20 lakh women vanishing every year! Can we do something?

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India, at the moment, is keeping a watch on the trial of the men accused in the barbaric rape of a 23-year-old student in Delhi last month. But is it enough to just engage with a one-off case and accuse the government and law-makers of the endless atrocities being committed again women across the country?

Hear this, particularly those who think crime against women is just a urban phenomenon and only more police action will curb the menace. Economists Siwan Anderson and Debraj Ray, who conducted a research based on the work done by Nobel laureate Amartya Sen way back in 1990, have said nearly 20 lakh women are just disappearing from this country in a given year! A report published in Bengali daily Anandabazaar Patrika said on Thursday.


In the latest census report published in 2011, it was revealed that the birth of female child has decreased in comparison to the male child. The sex ratio in the 2011 census report said that there are only 914 females per 1,000 males. It is the worst ratio since independence.

In 2001, the ratio was 927 females per 1,000 males. The ratio should ideally be 1,000 female per 1,020 male. Where are these women going? As per a report, while 25 per cent of the women die during giving birth to children, 12 per cent die during abortion, 18 per cent disappear at a young age while 45 per cent vanish at an adult age.

Prime Minister Manmohan Singh, who was recently accused of not showing enough concern for women in the wake of the Delhi gangrape and the protest that followed, has reportedly stressed equal opportunity for women and their pressing problems.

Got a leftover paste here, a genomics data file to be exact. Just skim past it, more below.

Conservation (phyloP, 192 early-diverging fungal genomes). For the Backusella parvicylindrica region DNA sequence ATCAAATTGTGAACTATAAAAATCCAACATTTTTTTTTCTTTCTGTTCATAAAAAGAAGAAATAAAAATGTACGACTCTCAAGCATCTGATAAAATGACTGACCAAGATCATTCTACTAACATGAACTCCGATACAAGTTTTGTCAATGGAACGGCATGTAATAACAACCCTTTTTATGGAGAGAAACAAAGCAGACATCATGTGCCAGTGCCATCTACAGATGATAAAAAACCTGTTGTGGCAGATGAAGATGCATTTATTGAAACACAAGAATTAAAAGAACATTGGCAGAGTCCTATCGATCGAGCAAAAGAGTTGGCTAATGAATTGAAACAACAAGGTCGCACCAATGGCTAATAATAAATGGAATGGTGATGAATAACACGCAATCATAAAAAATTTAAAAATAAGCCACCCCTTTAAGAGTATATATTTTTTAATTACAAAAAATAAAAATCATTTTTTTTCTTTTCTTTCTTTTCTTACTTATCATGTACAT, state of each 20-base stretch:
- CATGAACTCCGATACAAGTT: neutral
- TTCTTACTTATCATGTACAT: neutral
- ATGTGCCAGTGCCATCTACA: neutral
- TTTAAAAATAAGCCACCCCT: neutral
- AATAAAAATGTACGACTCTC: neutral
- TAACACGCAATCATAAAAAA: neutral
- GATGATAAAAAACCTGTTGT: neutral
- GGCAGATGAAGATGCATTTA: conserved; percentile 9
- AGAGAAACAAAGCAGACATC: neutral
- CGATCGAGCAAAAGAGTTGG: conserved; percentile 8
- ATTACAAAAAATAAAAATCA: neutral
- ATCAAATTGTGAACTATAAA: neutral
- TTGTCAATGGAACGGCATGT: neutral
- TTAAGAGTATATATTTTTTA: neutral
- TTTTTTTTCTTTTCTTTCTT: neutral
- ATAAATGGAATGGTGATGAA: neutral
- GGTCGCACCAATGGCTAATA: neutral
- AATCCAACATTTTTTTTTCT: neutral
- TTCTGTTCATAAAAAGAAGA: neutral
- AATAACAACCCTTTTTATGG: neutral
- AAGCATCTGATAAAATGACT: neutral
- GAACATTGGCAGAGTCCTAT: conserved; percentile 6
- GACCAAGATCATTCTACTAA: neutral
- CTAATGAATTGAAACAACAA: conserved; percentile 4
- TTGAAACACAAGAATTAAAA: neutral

It is good that the govt is seeking assistance from scholars

It is learnt that Singh has expressed a willingness to discuss the issue with Sen and other economists and prepare a blueprint for the future. He has also asked Union Minister of State for women and child development Krishna Tirath to talk to the Planning Commission and education ministry to make a report on the issue. The government will judge sex ratios in various states of India as well as compare the situation in India with various other countries. Measures will be taken once the data bank on the huge number of disappearing women in the country is put on the table.

In Punjab, 60 per cent of the disappearing women dies at the time of birth owing to foeticide. Girls aged below 15 are threatened most in Haryana and Rajasthan. In 2011, 2,28,650 cases of crime against women were registered, which is seven per cent more than 2010 and 40 per cent more than 2007. In many of West Bengal's backward districts, women fall easy prey to human traffickers who lure them to a faraway land and force into flesh trade. Their whereabouts are not known thereafter.

The economists' report is a big worry although the PM's initiative to deal with the problem presents a silver-lining. What arises hope that the government is at last, seeking cooperation from academics and sociologists to reach the root of the problem and not just attempting cosmetic surgeries from the top by playing the same old record of promising better policing and tougher laws.

Singh's keenness to find out the roots of the problems and encourage research on them is a welcome step. He expressed hope that such an approach will help find a long-term solution to the problem. Again, a welcome thought.

Only law and police won't help, the PM's focus is right. Can he sustain it?

The current political-legal-administrative system in which we live often fails to understand a sensitive socio-economic problem in great depth. The Indian state system, a leftover of the colonial system, needs urgent reforms to make it more suitable for the current-day issues but there are more holes than one can plug and hence despite repeated civil protests, we see authorities feel helpless to effect a change on the ground.

The ill-equipped politicians of these days have no idea of how to deal with serious issues and ultimately it is the judiciary and the media that take up the task of monitoring the government's action. It is refreshing that the head of the executive decided to seek assistance from brains that are better equipped and capable to analyse the problems and prescribe ways to deal with them.

The government is for the people and it must take the people into confidence. Only taking help of the bureaucracy, law and police won't help. Singh's thought is headed to the right direction. Can he sustain it?

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